Interestingly, the Proposed Rule also addresses the so-called “5% rule,” an inconsistently defined regulatory scheme in most states providing that sales of drugs by retail pharmacies to other entities (as opposed to dispensing to patients) would not be considered “wholesale distribution,” so long as the total dollar volume of these sales does not exceed 5 percent of the total dollar volume of that retail pharmacy’s annual prescription sales.  The Proposed Rule thus intends to “codify” the 5% rule, but such sales would be limited to licensed practitioners for office use.

    The Proposed Rule also sets forth standards applicable to, and the requirements for approval of, third-party organizations involved in the licensure and inspection process, which are referred to as “approved organizations.”  Many states already rely on accreditations from third parties such as the National Association of Board of Pharmacy (“NABP”) when licensing WDDs. We imagine that the “approved organization” standard under the final rule will be similar.  For example, at least 4 states (i.e., Indiana, Iowa, North Dakota, and Wyoming) require WDDs to hold NABP “Drug Distributor Accreditation” (formerly known as Verified-Accredited Wholesale Distributors or “VAWD”) before a state license will be issued; and many other states have long accepted VAWD accreditation as a critical part of their licensure vetting process.  We also note that NABP recently announced a new application process for its Drug Distributor Accreditation program.  This likely telegraphs to industry that a particular third party organization — NABP — will play an even more significant (and national) licensing role once the rule is finalized.

    The Proposed Rule will not apply to drug manufacturers: FDA stated that it “considers the activities of a manufacturer, as defined at section 581(10) of the FD&C Act, when distributing its own drug, as excluded from the definition of wholesale distribution and not subject to the requirements that apply to wholesale distributors.”  Proposed Rule at 30.  This seems similar to DEA’s understanding of “coincident” activities of the registrant’s business that do not need a separate registration.  In addition, wholesale distributors and 3PLs that only handle medical devices will not be affected by the Rule because the distribution of medical devices is not considered “wholesale distribution” under the DSCSA.  21 U.S.C. § 353(b).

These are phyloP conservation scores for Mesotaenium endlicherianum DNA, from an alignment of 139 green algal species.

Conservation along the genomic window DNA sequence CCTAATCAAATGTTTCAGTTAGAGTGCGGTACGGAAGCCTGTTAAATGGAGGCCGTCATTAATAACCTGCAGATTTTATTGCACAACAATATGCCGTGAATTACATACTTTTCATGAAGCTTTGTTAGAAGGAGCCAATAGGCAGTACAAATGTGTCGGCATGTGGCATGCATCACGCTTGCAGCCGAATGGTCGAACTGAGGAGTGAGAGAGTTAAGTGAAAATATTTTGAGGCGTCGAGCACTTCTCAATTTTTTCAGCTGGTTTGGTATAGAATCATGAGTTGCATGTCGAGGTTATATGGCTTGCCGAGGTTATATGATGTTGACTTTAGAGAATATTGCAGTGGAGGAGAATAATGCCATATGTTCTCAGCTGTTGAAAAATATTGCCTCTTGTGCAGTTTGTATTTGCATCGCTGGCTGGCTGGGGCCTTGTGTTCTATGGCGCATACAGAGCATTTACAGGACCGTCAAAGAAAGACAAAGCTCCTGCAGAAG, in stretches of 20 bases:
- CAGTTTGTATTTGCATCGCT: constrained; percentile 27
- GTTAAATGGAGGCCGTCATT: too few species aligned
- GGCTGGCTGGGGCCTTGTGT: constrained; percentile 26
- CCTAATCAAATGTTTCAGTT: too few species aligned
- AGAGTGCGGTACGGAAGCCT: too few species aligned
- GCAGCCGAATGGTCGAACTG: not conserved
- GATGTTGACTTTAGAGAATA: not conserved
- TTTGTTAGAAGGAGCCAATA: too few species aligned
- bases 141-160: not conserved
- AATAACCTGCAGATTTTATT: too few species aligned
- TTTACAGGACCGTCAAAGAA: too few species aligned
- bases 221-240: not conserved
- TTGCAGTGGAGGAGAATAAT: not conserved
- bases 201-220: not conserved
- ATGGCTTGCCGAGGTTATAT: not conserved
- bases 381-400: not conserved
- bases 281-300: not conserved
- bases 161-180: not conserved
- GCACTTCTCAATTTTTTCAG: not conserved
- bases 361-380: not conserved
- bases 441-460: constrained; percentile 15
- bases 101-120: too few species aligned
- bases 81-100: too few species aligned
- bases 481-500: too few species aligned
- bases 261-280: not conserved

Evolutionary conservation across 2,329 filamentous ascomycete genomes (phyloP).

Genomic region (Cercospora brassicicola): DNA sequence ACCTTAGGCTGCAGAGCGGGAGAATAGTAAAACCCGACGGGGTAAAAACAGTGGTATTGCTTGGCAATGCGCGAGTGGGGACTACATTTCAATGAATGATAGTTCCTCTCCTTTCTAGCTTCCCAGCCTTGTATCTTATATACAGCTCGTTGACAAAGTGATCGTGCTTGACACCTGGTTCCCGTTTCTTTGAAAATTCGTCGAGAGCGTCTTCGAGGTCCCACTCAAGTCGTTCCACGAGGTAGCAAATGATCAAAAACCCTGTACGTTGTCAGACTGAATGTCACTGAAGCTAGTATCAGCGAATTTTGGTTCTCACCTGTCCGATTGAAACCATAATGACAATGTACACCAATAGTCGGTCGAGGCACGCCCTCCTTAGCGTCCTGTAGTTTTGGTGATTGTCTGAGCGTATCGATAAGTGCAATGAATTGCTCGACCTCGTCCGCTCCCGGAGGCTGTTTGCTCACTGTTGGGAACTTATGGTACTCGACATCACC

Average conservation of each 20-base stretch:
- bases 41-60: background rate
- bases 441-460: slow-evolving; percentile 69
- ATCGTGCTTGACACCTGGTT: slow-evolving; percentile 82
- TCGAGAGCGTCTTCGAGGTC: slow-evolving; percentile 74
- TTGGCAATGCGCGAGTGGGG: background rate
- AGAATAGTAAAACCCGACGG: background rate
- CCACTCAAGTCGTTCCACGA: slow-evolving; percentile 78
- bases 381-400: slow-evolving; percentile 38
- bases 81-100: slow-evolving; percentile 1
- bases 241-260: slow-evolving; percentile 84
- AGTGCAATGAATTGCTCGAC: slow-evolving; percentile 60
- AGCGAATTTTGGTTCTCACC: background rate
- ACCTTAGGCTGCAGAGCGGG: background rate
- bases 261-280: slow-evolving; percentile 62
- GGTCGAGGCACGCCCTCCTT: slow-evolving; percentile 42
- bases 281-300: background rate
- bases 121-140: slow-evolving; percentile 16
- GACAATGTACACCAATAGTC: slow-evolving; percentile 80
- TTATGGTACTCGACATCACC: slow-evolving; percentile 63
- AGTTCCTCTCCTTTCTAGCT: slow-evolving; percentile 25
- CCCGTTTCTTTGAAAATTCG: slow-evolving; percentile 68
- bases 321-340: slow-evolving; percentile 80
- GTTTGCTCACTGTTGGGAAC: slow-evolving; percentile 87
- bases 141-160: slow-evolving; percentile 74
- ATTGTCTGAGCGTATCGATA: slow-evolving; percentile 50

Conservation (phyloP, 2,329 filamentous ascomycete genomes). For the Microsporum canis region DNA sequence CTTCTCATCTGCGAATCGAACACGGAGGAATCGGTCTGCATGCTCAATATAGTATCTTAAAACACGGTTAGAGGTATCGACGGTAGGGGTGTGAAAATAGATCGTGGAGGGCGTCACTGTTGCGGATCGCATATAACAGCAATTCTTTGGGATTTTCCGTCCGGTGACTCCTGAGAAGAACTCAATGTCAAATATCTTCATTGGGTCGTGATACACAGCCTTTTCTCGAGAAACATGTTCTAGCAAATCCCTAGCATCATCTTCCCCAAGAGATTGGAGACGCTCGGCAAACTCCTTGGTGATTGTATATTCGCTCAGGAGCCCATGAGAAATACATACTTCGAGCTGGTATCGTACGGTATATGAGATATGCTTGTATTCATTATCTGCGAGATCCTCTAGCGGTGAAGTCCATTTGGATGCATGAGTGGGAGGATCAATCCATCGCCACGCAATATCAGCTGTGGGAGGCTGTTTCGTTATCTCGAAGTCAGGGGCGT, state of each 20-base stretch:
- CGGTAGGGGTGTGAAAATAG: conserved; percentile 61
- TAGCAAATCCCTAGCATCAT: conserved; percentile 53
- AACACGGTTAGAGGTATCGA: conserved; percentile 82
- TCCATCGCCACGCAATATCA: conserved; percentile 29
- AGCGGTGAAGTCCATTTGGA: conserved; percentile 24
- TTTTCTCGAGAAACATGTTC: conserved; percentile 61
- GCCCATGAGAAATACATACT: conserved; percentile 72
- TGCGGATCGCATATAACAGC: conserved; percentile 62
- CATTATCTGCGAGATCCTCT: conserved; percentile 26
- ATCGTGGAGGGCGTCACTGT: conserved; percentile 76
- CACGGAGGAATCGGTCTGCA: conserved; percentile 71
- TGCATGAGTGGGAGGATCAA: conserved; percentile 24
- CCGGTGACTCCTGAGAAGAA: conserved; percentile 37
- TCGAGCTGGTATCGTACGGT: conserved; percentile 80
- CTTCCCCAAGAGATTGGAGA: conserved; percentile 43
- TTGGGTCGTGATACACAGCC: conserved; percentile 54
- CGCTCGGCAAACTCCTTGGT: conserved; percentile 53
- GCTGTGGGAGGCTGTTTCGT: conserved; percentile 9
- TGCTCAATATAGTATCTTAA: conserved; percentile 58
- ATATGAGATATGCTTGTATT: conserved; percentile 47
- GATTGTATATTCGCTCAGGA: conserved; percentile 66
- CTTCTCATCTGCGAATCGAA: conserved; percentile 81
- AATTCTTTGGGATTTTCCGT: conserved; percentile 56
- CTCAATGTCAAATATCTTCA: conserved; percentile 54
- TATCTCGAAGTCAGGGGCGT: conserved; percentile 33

Look forward to future posts on this topic. If you have any thoughts or comments for future topics or posts on this issue, let us know!

    With Orange Book Reform, We’re on the Road to Nowhere

    I don’t mean to be so pessimistic, but 18 months after opening a docket requesting comments on potential “modernizations” for the Orange Book and one year after the passage of the Orange Book Transparency Act, FDA issued its Report on Orange Book reform essentially concluding that that “there is not a consensus view around” Orange Book modernization.  Instead, the FDA Report notes that “the comments received [on the Orange Book docket] provided a variety of different and sometimes competing views on the types of patent information that should be included in, or removed from, the Orange Book,” and “[t]he diversity of viewpoints on these topics indicate a need to examine these issues more closely . . . .”  To that end, FDA announced that it would take the public input it has received and form a working group to address efforts to “modernize the Orange Book, improve transparency, and provide useful information to regulated industry and the public” by…considering the comments that it has supposed to have been considering all along.

    Let’s take a step back.  The Orange Book has always been a favorite topic around here (as demonstrated by Kurt Karst’s continued adventures with a hard copy—London most recently), and we were very excited when FDA released the 42nd edition of the Orange Book for 2022 on January 24.  And we were even more excited when that release was followed closely by an FDA Report on the comments submitted to FDA in 2020 and 2021 on the listing of patent information in the Orange Book.  But that Report was a bit of a letdown, as FDA explained that “the comments received provided a variety of different and sometimes competing views” and thus the Agency would not yet take any action.  But none of those “competing views” were novel or unexpected.  This is because generic and innovator sponsors both rely heavily on the Orange Book patent listings but typically for different purposes.  That they would have different opinions—and that combination product sponsors or other stakeholders would have different opinions—on the patents that should be listable in the Orange Book is expected and should have been anticipated by FDA.